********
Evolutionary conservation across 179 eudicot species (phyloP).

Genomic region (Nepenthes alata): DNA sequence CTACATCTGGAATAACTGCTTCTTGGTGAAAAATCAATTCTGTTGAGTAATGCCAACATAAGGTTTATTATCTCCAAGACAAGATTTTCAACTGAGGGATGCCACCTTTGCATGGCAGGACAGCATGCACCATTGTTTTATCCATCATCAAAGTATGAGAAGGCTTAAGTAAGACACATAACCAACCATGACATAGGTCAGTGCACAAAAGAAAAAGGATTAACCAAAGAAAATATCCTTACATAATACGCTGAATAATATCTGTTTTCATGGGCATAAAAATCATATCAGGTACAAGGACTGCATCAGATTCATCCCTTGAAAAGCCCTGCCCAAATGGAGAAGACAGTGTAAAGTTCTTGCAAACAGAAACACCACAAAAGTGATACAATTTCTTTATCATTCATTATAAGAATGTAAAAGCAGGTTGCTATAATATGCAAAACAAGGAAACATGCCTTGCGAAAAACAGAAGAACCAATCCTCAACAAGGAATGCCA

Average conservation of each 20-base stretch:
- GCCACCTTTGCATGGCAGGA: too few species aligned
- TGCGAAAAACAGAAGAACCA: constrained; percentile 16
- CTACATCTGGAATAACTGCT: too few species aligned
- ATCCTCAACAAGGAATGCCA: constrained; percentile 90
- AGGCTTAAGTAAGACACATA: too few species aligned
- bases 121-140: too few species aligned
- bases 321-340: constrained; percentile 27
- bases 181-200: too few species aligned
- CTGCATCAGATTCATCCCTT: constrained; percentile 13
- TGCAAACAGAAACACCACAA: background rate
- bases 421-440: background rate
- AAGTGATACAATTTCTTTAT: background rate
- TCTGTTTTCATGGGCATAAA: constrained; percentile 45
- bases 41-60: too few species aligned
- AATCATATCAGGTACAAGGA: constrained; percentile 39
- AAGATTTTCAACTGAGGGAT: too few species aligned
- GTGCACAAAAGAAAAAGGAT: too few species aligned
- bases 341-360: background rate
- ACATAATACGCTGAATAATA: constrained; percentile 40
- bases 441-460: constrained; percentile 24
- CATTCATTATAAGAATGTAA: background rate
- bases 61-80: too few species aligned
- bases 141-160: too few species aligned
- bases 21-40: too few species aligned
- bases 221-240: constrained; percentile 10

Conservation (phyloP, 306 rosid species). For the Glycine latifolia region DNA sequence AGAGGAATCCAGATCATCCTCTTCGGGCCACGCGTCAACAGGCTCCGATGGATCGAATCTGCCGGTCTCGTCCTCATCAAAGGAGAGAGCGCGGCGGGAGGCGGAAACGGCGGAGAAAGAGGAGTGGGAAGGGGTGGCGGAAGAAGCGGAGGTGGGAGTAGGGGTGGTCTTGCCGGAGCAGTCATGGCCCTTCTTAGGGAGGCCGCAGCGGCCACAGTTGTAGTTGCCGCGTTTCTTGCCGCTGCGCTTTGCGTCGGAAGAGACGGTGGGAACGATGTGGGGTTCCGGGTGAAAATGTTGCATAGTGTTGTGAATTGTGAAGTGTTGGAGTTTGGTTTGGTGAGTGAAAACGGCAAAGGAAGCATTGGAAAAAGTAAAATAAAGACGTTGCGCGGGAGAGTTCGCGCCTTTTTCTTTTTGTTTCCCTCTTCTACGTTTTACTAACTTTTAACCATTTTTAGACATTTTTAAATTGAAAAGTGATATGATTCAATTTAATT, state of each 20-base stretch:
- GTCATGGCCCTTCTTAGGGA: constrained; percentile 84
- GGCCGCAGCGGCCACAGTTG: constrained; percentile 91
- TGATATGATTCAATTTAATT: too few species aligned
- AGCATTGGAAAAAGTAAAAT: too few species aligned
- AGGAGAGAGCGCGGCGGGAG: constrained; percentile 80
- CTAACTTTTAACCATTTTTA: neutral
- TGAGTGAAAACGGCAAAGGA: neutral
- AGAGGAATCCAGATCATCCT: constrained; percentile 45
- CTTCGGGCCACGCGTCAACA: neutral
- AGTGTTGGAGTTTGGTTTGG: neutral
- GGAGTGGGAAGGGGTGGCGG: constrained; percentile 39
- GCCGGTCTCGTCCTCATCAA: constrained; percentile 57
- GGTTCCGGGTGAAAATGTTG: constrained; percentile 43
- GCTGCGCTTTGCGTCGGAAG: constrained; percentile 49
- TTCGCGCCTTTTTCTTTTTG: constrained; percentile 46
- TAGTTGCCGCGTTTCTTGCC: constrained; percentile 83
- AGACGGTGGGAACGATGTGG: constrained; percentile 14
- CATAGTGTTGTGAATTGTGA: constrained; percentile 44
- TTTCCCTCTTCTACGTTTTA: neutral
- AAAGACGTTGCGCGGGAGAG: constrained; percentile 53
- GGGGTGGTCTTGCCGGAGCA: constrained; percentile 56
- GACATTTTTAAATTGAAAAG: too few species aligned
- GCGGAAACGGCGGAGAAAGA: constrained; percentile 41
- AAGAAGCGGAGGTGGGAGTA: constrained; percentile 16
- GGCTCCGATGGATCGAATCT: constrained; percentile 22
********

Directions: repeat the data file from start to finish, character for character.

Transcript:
Evolutionary conservation across 179 eudicot species (phyloP).

Genomic region (Nepenthes alata): DNA sequence CTACATCTGGAATAACTGCTTCTTGGTGAAAAATCAATTCTGTTGAGTAATGCCAACATAAGGTTTATTATCTCCAAGACAAGATTTTCAACTGAGGGATGCCACCTTTGCATGGCAGGACAGCATGCACCATTGTTTTATCCATCATCAAAGTATGAGAAGGCTTAAGTAAGACACATAACCAACCATGACATAGGTCAGTGCACAAAAGAAAAAGGATTAACCAAAGAAAATATCCTTACATAATACGCTGAATAATATCTGTTTTCATGGGCATAAAAATCATATCAGGTACAAGGACTGCATCAGATTCATCCCTTGAAAAGCCCTGCCCAAATGGAGAAGACAGTGTAAAGTTCTTGCAAACAGAAACACCACAAAAGTGATACAATTTCTTTATCATTCATTATAAGAATGTAAAAGCAGGTTGCTATAATATGCAAAACAAGGAAACATGCCTTGCGAAAAACAGAAGAACCAATCCTCAACAAGGAATGCCA

Average conservation of each 20-base stretch:
- GCCACCTTTGCATGGCAGGA: too few species aligned
- TGCGAAAAACAGAAGAACCA: constrained; percentile 16
- CTACATCTGGAATAACTGCT: too few species aligned
- ATCCTCAACAAGGAATGCCA: constrained; percentile 90
- AGGCTTAAGTAAGACACATA: too few species aligned
- bases 121-140: too few species aligned
- bases 321-340: constrained; percentile 27
- bases 181-200: too few species aligned
- CTGCATCAGATTCATCCCTT: constrained; percentile 13
- TGCAAACAGAAACACCACAA: background rate
- bases 421-440: background rate
- AAGTGATACAATTTCTTTAT: background rate
- TCTGTTTTCATGGGCATAAA: constrained; percentile 45
- bases 41-60: too few species aligned
- AATCATATCAGGTACAAGGA: constrained; percentile 39
- AAGATTTTCAACTGAGGGAT: too few species aligned
- GTGCACAAAAGAAAAAGGAT: too few species aligned
- bases 341-360: background rate
- ACATAATACGCTGAATAATA: constrained; percentile 40
- bases 441-460: constrained; percentile 24
- CATTCATTATAAGAATGTAA: background rate
- bases 61-80: too few species aligned
- bases 141-160: too few species aligned
- bases 21-40: too few species aligned
- bases 221-240: constrained; percentile 10

Conservation (phyloP, 306 rosid species). For the Glycine latifolia region DNA sequence AGAGGAATCCAGATCATCCTCTTCGGGCCACGCGTCAACAGGCTCCGATGGATCGAATCTGCCGGTCTCGTCCTCATCAAAGGAGAGAGCGCGGCGGGAGGCGGAAACGGCGGAGAAAGAGGAGTGGGAAGGGGTGGCGGAAGAAGCGGAGGTGGGAGTAGGGGTGGTCTTGCCGGAGCAGTCATGGCCCTTCTTAGGGAGGCCGCAGCGGCCACAGTTGTAGTTGCCGCGTTTCTTGCCGCTGCGCTTTGCGTCGGAAGAGACGGTGGGAACGATGTGGGGTTCCGGGTGAAAATGTTGCATAGTGTTGTGAATTGTGAAGTGTTGGAGTTTGGTTTGGTGAGTGAAAACGGCAAAGGAAGCATTGGAAAAAGTAAAATAAAGACGTTGCGCGGGAGAGTTCGCGCCTTTTTCTTTTTGTTTCCCTCTTCTACGTTTTACTAACTTTTAACCATTTTTAGACATTTTTAAATTGAAAAGTGATATGATTCAATTTAATT, state of each 20-base stretch:
- GTCATGGCCCTTCTTAGGGA: constrained; percentile 84
- GGCCGCAGCGGCCACAGTTG: constrained; percentile 91
- TGATATGATTCAATTTAATT: too few species aligned
- AGCATTGGAAAAAGTAAAAT: too few species aligned
- AGGAGAGAGCGCGGCGGGAG: constrained; percentile 80
- CTAACTTTTAACCATTTTTA: neutral
- TGAGTGAAAACGGCAAAGGA: neutral
- AGAGGAATCCAGATCATCCT: constrained; percentile 45
- CTTCGGGCCACGCGTCAACA: neutral
- AGTGTTGGAGTTTGGTTTGG: neutral
- GGAGTGGGAAGGGGTGGCGG: constrained; percentile 39
- GCCGGTCTCGTCCTCATCAA: constrained; percentile 57
- GGTTCCGGGTGAAAATGTTG: constrained; percentile 43
- GCTGCGCTTTGCGTCGGAAG: constrained; percentile 49
- TTCGCGCCTTTTTCTTTTTG: constrained; percentile 46
- TAGTTGCCGCGTTTCTTGCC: constrained; percentile 83
- AGACGGTGGGAACGATGTGG: constrained; percentile 14
- CATAGTGTTGTGAATTGTGA: constrained; percentile 44
- TTTCCCTCTTCTACGTTTTA: neutral
- AAAGACGTTGCGCGGGAGAG: constrained; percentile 53
- GGGGTGGTCTTGCCGGAGCA: constrained; percentile 56
- GACATTTTTAAATTGAAAAG: too few species aligned
- GCGGAAACGGCGGAGAAAGA: constrained; percentile 41
- AAGAAGCGGAGGTGGGAGTA: constrained; percentile 16
- GGCTCCGATGGATCGAATCT: constrained; percentile 22